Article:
The term Diesel engine refers to any internal combustion engine that uses the heat of compression in order to initiate cylinder ignition to burn a fuel which has been injected into the combustion chamber. This differs from spark ignition engines such as petrol engines which rely on a spark plug to ignite an air fuel mixture. engines have the highest thermal efficiency of any other external or internal combustion engines due to the very high compression ratios needed to ignite the fuel. All diesel engines are modelled on the thermodynamic diesel cycle which was developed by Rudolph Diesel in 1897.
How a engine works is a complicated process to describe. Initially air only is allowed into the combustion chamber, this air is then compressed to a ratio of approximately 15:1 to 22:1 resulting in the air temperature in the cylinder increasing to about 550c or 1022f. At the top of the compression stroke fuel is injected into the compressed air in the combustion chamber. The heat from the compression vaporises the fuel causing combustion. The quick expansion of the combustion gasses drives the piston downward supplying power to the crankshaft which then drives a different cylinders piston upwards to complete the process over and over and continuously run the engine.
BMW first started using the engines in their vehicles in 1983 with the introduction of the 2.4 litre M21 straight six cylinder. this first version was never available in the UK and was mainly marketed in North America in the Lincoln Continental.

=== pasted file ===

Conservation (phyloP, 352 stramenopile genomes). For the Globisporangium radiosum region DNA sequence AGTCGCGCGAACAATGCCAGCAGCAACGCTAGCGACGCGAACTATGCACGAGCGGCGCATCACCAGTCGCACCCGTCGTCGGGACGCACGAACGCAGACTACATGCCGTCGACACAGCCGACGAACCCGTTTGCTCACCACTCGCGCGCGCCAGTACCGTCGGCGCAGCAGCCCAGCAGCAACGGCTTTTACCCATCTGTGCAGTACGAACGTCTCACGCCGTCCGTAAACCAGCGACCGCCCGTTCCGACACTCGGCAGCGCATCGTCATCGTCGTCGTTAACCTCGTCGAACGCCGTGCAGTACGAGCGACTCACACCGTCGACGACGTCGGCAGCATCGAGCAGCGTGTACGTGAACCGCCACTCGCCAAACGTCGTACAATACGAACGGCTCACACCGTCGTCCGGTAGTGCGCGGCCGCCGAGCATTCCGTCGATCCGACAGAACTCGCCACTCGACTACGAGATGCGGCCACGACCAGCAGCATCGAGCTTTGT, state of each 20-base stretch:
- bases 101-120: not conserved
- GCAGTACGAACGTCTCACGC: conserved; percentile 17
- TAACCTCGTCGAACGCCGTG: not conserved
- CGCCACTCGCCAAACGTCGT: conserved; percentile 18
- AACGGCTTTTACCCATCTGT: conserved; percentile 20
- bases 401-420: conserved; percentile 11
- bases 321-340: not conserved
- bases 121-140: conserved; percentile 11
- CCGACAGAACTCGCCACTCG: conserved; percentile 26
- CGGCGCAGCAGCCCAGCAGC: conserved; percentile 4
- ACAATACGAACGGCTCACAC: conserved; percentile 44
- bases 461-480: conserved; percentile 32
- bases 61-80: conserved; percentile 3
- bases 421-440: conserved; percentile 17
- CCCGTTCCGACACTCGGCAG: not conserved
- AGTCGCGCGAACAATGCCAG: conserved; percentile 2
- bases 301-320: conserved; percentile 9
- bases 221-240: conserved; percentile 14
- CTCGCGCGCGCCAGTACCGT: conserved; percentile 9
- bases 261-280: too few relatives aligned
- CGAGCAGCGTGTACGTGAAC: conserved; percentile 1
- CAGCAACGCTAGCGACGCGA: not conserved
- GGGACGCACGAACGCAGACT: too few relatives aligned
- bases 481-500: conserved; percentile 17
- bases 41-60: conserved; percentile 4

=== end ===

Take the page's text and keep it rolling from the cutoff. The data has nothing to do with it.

1994 saw the introduction of a new engine offered by BMW, this engine was the M41 1.7 litre straight 4 engine. This engine was available in the 1994-2000 E36 318tds BMW.
1998 saw the addition on three different engines from BMW, the 2.0 litre M47 which was a straight 4, then there was the M57 which ranged from 2.5 litre to 3.0 litres and was a straight six, and finally there was the M67 which was 3.9 litre v8 configuration. The M67 won two international engine of the year awards.
2006 saw the introduction of the N47 which was which was a 2.0 litre straight 4. This latest version is known as a common rail engine and had vast improvements in emissions and fuel efficiency.
In 2008 BMW introduced the N57 engine, this was a 2.5 litre to 3.0 litre straight six engine. These engines were turbocharged common rail engines.
Of the engines listed there are still some in production today such as the N57, the M57, and the N47. BMW have tailored their line of diesel engines to be as environmentally friendly or even more so than some other manufacturers petrol offerings.
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